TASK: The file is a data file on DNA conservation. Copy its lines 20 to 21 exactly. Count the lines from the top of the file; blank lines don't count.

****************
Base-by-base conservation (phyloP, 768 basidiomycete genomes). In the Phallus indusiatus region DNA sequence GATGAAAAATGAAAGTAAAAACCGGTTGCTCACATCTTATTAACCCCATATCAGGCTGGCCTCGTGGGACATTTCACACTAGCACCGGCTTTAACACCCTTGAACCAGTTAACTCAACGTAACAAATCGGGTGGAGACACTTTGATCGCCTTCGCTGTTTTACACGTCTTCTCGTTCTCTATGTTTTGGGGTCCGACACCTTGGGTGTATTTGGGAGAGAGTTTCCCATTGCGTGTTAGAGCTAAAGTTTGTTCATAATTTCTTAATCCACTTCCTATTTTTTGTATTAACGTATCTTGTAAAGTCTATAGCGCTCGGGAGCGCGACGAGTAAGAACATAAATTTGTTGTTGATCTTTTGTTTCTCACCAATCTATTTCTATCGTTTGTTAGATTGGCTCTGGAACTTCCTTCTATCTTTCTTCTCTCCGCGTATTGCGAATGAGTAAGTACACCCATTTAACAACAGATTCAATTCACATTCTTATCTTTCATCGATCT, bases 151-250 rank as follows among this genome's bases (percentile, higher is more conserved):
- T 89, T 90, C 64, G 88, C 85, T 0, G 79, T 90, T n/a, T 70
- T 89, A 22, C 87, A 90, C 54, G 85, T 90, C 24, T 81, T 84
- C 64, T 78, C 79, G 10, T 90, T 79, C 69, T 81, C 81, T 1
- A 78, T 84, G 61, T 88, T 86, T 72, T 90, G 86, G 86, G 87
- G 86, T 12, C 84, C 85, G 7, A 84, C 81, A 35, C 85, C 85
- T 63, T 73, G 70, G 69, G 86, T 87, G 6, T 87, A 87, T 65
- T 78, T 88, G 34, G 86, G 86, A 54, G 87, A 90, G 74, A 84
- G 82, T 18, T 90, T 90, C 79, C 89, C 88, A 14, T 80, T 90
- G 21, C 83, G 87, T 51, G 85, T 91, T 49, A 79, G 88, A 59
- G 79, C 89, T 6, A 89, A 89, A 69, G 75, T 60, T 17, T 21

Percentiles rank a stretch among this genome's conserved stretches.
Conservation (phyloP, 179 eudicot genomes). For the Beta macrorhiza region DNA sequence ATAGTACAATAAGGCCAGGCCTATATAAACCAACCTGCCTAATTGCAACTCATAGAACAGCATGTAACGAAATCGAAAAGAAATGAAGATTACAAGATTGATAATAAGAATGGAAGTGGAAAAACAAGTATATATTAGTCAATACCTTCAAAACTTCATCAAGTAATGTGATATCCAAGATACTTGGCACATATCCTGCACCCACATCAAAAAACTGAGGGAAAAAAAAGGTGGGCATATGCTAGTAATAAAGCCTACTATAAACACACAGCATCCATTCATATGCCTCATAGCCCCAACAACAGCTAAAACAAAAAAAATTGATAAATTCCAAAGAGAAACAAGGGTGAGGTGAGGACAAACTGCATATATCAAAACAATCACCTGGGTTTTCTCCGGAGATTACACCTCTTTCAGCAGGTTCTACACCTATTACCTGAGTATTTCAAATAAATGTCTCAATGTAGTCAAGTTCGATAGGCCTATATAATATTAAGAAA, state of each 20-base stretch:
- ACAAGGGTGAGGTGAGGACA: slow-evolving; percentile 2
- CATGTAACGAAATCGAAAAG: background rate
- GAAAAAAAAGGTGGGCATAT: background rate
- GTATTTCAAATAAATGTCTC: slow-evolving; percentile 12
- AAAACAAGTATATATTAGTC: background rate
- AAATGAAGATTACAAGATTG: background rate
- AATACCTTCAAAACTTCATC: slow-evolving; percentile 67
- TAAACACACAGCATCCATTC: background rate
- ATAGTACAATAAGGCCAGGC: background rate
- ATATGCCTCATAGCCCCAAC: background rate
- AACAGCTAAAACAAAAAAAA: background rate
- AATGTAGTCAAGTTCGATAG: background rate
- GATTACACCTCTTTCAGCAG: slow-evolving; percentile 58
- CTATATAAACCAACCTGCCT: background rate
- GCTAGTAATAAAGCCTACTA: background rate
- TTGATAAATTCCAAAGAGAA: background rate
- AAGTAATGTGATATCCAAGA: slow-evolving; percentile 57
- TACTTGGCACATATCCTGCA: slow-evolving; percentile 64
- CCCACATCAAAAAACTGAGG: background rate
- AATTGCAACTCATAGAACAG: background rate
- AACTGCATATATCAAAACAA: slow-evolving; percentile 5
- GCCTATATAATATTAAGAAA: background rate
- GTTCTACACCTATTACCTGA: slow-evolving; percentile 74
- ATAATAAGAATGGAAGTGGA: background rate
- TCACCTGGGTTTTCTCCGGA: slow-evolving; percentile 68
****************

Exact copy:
- AATACCTTCAAAACTTCATC: slow-evolving; percentile 67
- TAAACACACAGCATCCATTC: background rate